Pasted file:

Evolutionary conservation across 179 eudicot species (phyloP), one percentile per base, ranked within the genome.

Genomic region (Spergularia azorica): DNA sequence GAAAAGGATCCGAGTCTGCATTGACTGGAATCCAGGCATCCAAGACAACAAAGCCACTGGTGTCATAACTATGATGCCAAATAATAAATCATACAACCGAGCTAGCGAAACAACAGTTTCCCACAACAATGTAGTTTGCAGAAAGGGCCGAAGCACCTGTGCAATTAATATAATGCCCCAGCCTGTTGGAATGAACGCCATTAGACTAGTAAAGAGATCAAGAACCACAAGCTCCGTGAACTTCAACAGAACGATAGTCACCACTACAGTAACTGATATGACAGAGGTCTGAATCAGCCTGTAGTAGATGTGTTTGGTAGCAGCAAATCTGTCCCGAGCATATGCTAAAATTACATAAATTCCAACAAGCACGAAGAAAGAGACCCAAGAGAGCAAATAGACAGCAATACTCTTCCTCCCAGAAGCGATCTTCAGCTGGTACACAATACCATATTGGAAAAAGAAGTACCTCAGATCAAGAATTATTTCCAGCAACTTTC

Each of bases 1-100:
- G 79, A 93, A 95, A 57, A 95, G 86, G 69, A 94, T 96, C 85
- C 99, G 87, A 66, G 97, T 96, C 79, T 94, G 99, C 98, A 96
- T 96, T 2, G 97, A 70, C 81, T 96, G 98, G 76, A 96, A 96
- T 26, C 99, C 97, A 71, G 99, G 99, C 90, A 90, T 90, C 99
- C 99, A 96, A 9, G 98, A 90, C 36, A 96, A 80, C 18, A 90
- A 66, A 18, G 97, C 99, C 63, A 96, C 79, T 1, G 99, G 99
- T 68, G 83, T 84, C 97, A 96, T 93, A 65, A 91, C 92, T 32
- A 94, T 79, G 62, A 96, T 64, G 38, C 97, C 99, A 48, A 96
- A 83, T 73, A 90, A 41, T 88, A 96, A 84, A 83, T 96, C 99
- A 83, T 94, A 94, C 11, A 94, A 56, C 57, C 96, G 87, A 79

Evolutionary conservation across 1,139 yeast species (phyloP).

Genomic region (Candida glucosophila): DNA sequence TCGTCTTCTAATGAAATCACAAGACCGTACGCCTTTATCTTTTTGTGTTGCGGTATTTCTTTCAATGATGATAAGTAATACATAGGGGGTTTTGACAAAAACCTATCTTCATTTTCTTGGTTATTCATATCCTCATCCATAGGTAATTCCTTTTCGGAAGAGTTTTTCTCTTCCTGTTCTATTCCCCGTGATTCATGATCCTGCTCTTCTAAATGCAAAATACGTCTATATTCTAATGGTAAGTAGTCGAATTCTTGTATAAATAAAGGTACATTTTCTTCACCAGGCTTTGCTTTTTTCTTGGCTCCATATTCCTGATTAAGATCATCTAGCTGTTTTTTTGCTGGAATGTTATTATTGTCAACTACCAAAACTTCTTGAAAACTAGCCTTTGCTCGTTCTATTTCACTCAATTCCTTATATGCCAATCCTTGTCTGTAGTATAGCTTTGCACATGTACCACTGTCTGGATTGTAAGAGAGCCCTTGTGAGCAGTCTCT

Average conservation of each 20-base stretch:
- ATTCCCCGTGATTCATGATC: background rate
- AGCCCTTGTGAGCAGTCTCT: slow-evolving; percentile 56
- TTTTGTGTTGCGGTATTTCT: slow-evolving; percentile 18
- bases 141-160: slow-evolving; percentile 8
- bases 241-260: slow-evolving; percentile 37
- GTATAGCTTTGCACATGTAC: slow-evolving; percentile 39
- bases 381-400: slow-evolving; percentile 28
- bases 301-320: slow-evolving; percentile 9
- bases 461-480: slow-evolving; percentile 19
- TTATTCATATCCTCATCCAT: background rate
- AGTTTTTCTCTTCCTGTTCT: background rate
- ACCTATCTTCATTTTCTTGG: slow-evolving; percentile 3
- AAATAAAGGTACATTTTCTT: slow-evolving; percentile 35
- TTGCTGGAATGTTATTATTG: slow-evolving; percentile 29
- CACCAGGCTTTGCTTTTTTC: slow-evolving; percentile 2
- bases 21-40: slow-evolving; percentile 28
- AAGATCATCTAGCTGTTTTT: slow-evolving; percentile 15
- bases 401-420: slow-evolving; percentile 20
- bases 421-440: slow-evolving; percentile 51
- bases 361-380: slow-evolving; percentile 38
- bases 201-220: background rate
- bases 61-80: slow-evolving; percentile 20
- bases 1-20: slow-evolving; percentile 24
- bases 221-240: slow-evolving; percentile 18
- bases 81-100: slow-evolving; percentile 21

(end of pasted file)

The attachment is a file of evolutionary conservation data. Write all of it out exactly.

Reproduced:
Evolutionary conservation across 179 eudicot species (phyloP), one percentile per base, ranked within the genome.

Genomic region (Spergularia azorica): DNA sequence GAAAAGGATCCGAGTCTGCATTGACTGGAATCCAGGCATCCAAGACAACAAAGCCACTGGTGTCATAACTATGATGCCAAATAATAAATCATACAACCGAGCTAGCGAAACAACAGTTTCCCACAACAATGTAGTTTGCAGAAAGGGCCGAAGCACCTGTGCAATTAATATAATGCCCCAGCCTGTTGGAATGAACGCCATTAGACTAGTAAAGAGATCAAGAACCACAAGCTCCGTGAACTTCAACAGAACGATAGTCACCACTACAGTAACTGATATGACAGAGGTCTGAATCAGCCTGTAGTAGATGTGTTTGGTAGCAGCAAATCTGTCCCGAGCATATGCTAAAATTACATAAATTCCAACAAGCACGAAGAAAGAGACCCAAGAGAGCAAATAGACAGCAATACTCTTCCTCCCAGAAGCGATCTTCAGCTGGTACACAATACCATATTGGAAAAAGAAGTACCTCAGATCAAGAATTATTTCCAGCAACTTTC

Each of bases 1-100:
- G 79, A 93, A 95, A 57, A 95, G 86, G 69, A 94, T 96, C 85
- C 99, G 87, A 66, G 97, T 96, C 79, T 94, G 99, C 98, A 96
- T 96, T 2, G 97, A 70, C 81, T 96, G 98, G 76, A 96, A 96
- T 26, C 99, C 97, A 71, G 99, G 99, C 90, A 90, T 90, C 99
- C 99, A 96, A 9, G 98, A 90, C 36, A 96, A 80, C 18, A 90
- A 66, A 18, G 97, C 99, C 63, A 96, C 79, T 1, G 99, G 99
- T 68, G 83, T 84, C 97, A 96, T 93, A 65, A 91, C 92, T 32
- A 94, T 79, G 62, A 96, T 64, G 38, C 97, C 99, A 48, A 96
- A 83, T 73, A 90, A 41, T 88, A 96, A 84, A 83, T 96, C 99
- A 83, T 94, A 94, C 11, A 94, A 56, C 57, C 96, G 87, A 79

Evolutionary conservation across 1,139 yeast species (phyloP).

Genomic region (Candida glucosophila): DNA sequence TCGTCTTCTAATGAAATCACAAGACCGTACGCCTTTATCTTTTTGTGTTGCGGTATTTCTTTCAATGATGATAAGTAATACATAGGGGGTTTTGACAAAAACCTATCTTCATTTTCTTGGTTATTCATATCCTCATCCATAGGTAATTCCTTTTCGGAAGAGTTTTTCTCTTCCTGTTCTATTCCCCGTGATTCATGATCCTGCTCTTCTAAATGCAAAATACGTCTATATTCTAATGGTAAGTAGTCGAATTCTTGTATAAATAAAGGTACATTTTCTTCACCAGGCTTTGCTTTTTTCTTGGCTCCATATTCCTGATTAAGATCATCTAGCTGTTTTTTTGCTGGAATGTTATTATTGTCAACTACCAAAACTTCTTGAAAACTAGCCTTTGCTCGTTCTATTTCACTCAATTCCTTATATGCCAATCCTTGTCTGTAGTATAGCTTTGCACATGTACCACTGTCTGGATTGTAAGAGAGCCCTTGTGAGCAGTCTCT

Average conservation of each 20-base stretch:
- ATTCCCCGTGATTCATGATC: background rate
- AGCCCTTGTGAGCAGTCTCT: slow-evolving; percentile 56
- TTTTGTGTTGCGGTATTTCT: slow-evolving; percentile 18
- bases 141-160: slow-evolving; percentile 8
- bases 241-260: slow-evolving; percentile 37
- GTATAGCTTTGCACATGTAC: slow-evolving; percentile 39
- bases 381-400: slow-evolving; percentile 28
- bases 301-320: slow-evolving; percentile 9
- bases 461-480: slow-evolving; percentile 19
- TTATTCATATCCTCATCCAT: background rate
- AGTTTTTCTCTTCCTGTTCT: background rate
- ACCTATCTTCATTTTCTTGG: slow-evolving; percentile 3
- AAATAAAGGTACATTTTCTT: slow-evolving; percentile 35
- TTGCTGGAATGTTATTATTG: slow-evolving; percentile 29
- CACCAGGCTTTGCTTTTTTC: slow-evolving; percentile 2
- bases 21-40: slow-evolving; percentile 28
- AAGATCATCTAGCTGTTTTT: slow-evolving; percentile 15
- bases 401-420: slow-evolving; percentile 20
- bases 421-440: slow-evolving; percentile 51
- bases 361-380: slow-evolving; percentile 38
- bases 201-220: background rate
- bases 61-80: slow-evolving; percentile 20
- bases 1-20: slow-evolving; percentile 24
- bases 221-240: slow-evolving; percentile 18
- bases 81-100: slow-evolving; percentile 21